One year ago we noted that despite rhetoric about a "jobless recovery," the available data showed that as the United States emerged from recession, the economy was also moving-albeit slowly-toward recovering jobs. This was confirmed by 2004's ninth annual ASSEMBLY State of the Profession survey, when 30 percent of respondents said they had added staff to their assembly operations.

Today, the challenge of hiring and keeping good employees has never been greater. The National Association of Manufacturers (NAM, Washington) says that one of the most protracted problems that manufacturers face is the lack of new skilled workers to operate their plants. Five years ago, in the NAM's first study on the workplace, 80 percent of manufacturers reported a shortage of qualified job candidates. This shortage still exists for both large and small companies, and the more pervasive problem now is the need for production workers, machinists and craft workers skilled enough to work in the manufacturing jobs of the 21st century.

The most recent employment outlook survey by Manpower Inc. (Milwaukee) predicts that hiring activity by U.S. employers will continue strong into the second quarter. Durable goods manufacturers continue to envision better year-over-year hiring, and nondurable goods manufacturers expect to be hiring as they have been.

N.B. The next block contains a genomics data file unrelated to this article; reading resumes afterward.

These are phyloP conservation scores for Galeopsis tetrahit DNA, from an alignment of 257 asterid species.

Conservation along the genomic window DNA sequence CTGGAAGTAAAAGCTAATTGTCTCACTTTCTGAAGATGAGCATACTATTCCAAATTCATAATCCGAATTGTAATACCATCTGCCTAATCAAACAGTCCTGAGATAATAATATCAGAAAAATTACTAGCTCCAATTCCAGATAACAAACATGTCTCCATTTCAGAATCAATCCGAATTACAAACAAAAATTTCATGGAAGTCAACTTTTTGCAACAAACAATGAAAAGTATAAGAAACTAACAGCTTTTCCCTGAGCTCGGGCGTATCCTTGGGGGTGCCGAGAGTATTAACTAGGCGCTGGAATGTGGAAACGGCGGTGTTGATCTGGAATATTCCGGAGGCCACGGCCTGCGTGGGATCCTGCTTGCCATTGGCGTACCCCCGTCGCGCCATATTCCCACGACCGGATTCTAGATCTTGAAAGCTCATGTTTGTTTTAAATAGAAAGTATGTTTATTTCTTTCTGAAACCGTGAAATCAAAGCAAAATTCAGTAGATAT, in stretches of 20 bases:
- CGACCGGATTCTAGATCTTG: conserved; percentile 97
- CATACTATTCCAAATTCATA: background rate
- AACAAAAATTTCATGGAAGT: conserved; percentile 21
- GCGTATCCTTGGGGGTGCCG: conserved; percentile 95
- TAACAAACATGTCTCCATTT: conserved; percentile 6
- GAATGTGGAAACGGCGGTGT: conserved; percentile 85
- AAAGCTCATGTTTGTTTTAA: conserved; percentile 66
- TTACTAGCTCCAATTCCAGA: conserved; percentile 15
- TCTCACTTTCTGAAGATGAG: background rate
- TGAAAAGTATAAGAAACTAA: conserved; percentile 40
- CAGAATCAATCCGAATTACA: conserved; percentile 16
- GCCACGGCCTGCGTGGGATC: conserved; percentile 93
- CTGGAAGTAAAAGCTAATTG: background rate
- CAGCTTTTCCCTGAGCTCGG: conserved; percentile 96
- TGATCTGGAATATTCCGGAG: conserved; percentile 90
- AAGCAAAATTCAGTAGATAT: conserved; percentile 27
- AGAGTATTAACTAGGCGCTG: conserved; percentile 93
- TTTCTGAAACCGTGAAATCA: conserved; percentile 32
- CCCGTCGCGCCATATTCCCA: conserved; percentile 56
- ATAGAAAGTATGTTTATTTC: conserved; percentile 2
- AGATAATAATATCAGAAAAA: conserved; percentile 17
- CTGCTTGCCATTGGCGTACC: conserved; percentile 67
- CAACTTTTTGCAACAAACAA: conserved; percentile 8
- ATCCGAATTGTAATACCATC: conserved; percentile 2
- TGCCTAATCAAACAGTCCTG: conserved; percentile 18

At the same time, it is interesting to note that the number of older Americans in the workforce has been increasing steadily over the past 15 years, after decreasing for decades. Largely due to changes in retirement laws, living longer and increasing financial pressure, workers aged 50 and over are staying in-or returning to-the workforce long past traditional retirement age.

For example, Arline Ruhs is on the job at Oconomowoc Manufacturing Co. (Oconomowoc, WI) every day at 4:30 a.m. Ruhs, now 85, has been on the job there for more than 35 years making ball bearings, according to Joel Dresang, writing in the Milwaukee Journal Sentinal. The plant has automated machines that make bearings faster and are useful for high-volume orders. But Kyle Stoehr, president of Oconomowoc, says the company has survived by focusing on customization and quality, which are served by manual machine operators like Ruhs.

The graying of the workforce is not confined to the shop floor. Cutbacks, outsourcing and people starting their own small companies may also precipitate a shortage of managers for American companies over the next decade, according to a survey by Novations Group (Boston).

So in the years ahead, younger managers will increasingly be responsible for senior employees on the shop floor (Ruhs had been working at Oconomowoc 5 years when Stoehr was born) and older managers will increasingly be mentoring younger workers as they begin their careers. If both groups focus on blending their experience and enthusiasm, they and American manufacturing will succeed together.